About a month ago, Andrew Evans, our contributing editor who traveled 10,000 miles to Antarctica from Washington, D.C., mostly by bus, posted a video of him with a penguin on his lap.
After watching the video, I began missing the birds I sunbathed and paddled with on the Boulders Beach, near Cape Town, South Africa, in 2006.
It was a hot summer Christmas day. Instead of going to church, I decided to celebrate the day with a fact-finding mission: Do penguins really live in South Africa?
I was sitting in a taxi on my way to Boulders, one hour away from Cape Town, still not completely convinced that the birds that are supposed to be in the freezing Antarctica already adapted themselves to South Africa’s warmer temperatures. As the cab slid into the parking lot, a sign appeared: “Warning. Please look under your vehicles for penguins.”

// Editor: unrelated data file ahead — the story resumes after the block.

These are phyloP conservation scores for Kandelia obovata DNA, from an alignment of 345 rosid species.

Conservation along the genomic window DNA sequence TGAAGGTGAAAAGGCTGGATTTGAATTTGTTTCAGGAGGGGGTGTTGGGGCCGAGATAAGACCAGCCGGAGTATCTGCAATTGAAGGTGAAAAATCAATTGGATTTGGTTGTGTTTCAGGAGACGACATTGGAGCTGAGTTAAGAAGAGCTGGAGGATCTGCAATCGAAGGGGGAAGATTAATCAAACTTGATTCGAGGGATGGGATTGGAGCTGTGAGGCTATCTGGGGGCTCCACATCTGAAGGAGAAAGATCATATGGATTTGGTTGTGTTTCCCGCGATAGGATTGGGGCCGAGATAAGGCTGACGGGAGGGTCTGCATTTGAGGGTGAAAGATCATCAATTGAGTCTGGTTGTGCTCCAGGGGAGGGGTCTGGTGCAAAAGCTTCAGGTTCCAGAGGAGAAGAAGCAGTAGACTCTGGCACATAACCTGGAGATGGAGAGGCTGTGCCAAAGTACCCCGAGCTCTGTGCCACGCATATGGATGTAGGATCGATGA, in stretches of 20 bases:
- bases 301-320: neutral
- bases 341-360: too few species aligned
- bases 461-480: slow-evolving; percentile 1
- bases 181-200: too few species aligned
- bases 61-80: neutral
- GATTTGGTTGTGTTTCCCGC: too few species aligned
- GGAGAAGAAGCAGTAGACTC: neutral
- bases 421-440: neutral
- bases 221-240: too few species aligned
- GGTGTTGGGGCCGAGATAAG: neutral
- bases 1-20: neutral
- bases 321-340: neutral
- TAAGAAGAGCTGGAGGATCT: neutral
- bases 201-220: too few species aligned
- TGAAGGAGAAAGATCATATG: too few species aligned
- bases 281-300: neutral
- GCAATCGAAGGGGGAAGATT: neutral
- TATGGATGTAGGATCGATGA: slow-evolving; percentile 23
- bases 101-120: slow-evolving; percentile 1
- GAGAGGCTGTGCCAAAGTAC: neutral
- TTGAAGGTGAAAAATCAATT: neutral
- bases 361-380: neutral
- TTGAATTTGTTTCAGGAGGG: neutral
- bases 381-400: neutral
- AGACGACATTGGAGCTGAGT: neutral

Welcome to the African penguin colony.
At the entrance, visitors have two choices: Head to the penguin colony at Foxy Beach, or opt for simple Boulders Beach. I headed toward Boulders Beach, and, after passing through its big rocks and the crowds, I found a quiet place on the beach that tuxedo-clad birds didn’t mind sharing. They were tottering at feet without even noticing I was there, lying on the beach and paddling in the water right beside me. They were just like another group of people: And yes, their sneezes sound like that of human’s, too.
- Nat Geo Expeditions
You can read the full article here.
Photo: SungHa Park